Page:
Gabriella Lombardo1,2, Maria Grazia Pennisi2 , Tiziana Lupo3 , Carmen Chicharro4 and Laia Solano-Gallego5*
This study describes immunological responses, diagnostic features, follow up and treatment outcomes from seventeen dogs with papular dermatitis due to Leishmania infection diagnosed by cytology or real time-PCR.
Specific Leishmania humoral and cellular immune responses were evaluated by means of an immunofluorescence antibody test in all cases and a delayed-type hypersensitivity (DTH) reaction to leishmanin in eight cases. The extent of infection was studied in several tissues including blood, lymph node, conjunctival and oral swabs, by means of PCR, at the time of diagnosis and during follow-up. Culture was performed on nine dogs from cutaneous lesions and lymph node aspirates and molecular typing was carried out on isolates based on ITS-1, ITS-2 and Haspb gene sequencing analysis.
Cytological and molecular results from fine needle aspirates of papules were diagnostic in 8 out of 13 (61.5%) cases and in 14 out of 15 dogs (93.3%), respectively. In all dogs, specific anti-Leishmania antibody levels were low or absent. Blood and lymph node PCRs and lymph node culture were negative in all dogs. Three out of the nine dogs (33%) were positive by culture from cutaneous lesions. The three isolates were identified as ITS type A, however, polymorphism was observed in the Haspb gene (PCR products of 626 bp, 962 bp and 371 bp). DTH response was positive in all tested dogs at the time of diagnosis. The majority of dogs were successfully treated with only N-methylglucamine antimoniate, after which cutaneous lesions disappeared or were reduced to depigmented, flattened scars. All dogs remained seronegative and the majority of dogs were negative by PCR in several tissues during follow-up.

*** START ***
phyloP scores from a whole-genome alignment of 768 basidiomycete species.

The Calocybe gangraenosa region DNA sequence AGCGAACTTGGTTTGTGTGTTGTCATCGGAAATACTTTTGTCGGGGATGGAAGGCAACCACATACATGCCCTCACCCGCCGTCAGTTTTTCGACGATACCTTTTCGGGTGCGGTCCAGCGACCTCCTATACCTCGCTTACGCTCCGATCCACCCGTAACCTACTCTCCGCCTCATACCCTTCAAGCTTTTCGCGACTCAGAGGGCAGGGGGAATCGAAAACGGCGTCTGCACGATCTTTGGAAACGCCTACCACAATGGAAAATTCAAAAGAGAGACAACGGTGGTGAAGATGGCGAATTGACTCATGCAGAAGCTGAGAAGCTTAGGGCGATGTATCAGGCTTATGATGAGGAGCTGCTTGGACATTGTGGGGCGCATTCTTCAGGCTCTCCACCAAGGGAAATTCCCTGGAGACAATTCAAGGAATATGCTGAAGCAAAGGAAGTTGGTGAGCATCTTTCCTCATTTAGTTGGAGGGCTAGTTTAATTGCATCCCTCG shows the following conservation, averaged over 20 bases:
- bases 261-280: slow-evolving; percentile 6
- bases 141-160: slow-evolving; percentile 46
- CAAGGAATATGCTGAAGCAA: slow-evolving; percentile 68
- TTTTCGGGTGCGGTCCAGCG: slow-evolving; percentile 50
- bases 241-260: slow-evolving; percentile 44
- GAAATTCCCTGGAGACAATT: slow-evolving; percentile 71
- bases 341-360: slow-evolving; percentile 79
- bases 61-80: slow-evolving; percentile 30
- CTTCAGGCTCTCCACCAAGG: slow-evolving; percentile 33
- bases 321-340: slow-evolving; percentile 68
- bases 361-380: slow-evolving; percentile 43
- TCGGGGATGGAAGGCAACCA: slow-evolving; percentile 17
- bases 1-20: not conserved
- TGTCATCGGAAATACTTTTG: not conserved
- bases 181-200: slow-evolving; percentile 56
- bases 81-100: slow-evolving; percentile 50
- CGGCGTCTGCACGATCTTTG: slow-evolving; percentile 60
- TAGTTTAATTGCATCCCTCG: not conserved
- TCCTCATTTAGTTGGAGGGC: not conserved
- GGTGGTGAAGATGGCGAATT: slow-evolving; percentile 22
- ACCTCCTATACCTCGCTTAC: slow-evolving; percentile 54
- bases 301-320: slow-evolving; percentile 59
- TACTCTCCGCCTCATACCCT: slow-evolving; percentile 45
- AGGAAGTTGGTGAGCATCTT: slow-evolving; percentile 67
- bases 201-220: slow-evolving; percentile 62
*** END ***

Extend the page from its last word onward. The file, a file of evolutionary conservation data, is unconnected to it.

This study points out that papular dermatitis due to L. infantum is probably an underestimated benign cutaneous problem, associated with a parasite specific cell mediated immunity and a poor humoral immune response. Papular dermatitis is seen in young dogs, and appears to be a mild disease with restricted parasite dissemination and a good prognosis. PCR can be used as a non-invasive method to routinely evaluate papules if Leishmania infection is suspected in cases in which parasites are not visualized by cytology.
Leishmania infantum, Dog, Papular dermatitis, Real-time PCR, Leishmanin skin test, Cytology, Culture, Molecular typing, Prognosis